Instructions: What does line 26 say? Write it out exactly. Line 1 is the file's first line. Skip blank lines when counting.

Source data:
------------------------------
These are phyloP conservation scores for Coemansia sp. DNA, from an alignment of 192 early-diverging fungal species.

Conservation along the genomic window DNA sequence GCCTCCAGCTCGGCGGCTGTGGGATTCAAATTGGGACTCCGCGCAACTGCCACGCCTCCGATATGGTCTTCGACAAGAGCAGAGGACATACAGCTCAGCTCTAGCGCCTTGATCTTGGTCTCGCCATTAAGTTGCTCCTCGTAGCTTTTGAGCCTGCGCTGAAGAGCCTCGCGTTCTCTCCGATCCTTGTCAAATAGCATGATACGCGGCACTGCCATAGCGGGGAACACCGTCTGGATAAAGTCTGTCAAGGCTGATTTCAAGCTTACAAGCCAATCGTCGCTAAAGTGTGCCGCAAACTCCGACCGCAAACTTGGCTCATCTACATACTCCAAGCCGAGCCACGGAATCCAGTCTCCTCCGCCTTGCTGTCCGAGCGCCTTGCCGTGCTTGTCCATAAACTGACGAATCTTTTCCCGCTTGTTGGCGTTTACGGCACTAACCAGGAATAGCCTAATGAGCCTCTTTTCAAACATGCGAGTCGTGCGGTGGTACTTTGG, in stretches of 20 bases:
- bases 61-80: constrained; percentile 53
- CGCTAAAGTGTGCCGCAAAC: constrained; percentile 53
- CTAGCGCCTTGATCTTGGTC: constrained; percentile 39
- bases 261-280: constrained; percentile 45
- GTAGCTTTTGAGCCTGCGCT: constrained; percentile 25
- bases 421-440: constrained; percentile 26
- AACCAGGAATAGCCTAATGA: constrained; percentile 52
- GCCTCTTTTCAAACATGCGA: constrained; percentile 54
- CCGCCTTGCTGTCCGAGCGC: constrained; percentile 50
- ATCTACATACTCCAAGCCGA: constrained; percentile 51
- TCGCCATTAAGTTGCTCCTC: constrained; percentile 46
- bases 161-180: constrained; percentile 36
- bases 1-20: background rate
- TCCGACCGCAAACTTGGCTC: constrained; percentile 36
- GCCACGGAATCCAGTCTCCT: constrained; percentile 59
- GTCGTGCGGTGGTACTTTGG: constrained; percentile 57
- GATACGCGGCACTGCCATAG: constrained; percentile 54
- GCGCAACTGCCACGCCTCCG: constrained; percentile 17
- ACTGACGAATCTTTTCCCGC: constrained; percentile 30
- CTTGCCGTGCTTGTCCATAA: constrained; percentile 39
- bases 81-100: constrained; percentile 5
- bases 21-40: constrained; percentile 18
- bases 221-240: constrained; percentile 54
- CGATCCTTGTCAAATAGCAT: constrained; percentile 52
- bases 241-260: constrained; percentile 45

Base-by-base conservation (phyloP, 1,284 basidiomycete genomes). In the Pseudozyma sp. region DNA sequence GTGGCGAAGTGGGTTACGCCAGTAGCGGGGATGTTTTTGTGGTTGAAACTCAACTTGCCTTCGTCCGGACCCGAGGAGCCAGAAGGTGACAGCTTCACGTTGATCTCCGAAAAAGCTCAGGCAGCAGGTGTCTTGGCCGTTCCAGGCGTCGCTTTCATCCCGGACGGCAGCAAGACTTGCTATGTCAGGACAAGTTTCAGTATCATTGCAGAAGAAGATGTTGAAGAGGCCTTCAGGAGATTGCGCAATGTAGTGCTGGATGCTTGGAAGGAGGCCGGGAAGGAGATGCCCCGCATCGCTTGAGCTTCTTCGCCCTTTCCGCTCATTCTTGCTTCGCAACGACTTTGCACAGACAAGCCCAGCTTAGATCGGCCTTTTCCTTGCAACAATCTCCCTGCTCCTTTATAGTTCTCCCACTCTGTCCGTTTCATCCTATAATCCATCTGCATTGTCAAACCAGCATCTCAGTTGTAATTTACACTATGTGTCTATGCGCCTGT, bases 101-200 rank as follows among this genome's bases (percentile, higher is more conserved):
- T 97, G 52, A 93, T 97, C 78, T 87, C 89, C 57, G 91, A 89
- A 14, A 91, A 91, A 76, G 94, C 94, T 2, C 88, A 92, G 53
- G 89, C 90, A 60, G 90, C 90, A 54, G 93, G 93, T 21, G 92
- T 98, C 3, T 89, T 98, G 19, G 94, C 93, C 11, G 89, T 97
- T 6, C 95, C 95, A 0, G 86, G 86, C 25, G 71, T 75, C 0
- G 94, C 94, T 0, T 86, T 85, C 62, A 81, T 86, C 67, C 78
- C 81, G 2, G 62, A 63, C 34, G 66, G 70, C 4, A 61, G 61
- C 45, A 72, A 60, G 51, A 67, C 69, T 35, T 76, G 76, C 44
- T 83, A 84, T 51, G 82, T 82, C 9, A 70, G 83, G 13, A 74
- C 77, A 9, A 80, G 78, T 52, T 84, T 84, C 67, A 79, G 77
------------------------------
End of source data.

- CGATCCTTGTCAAATAGCAT: constrained; percentile 52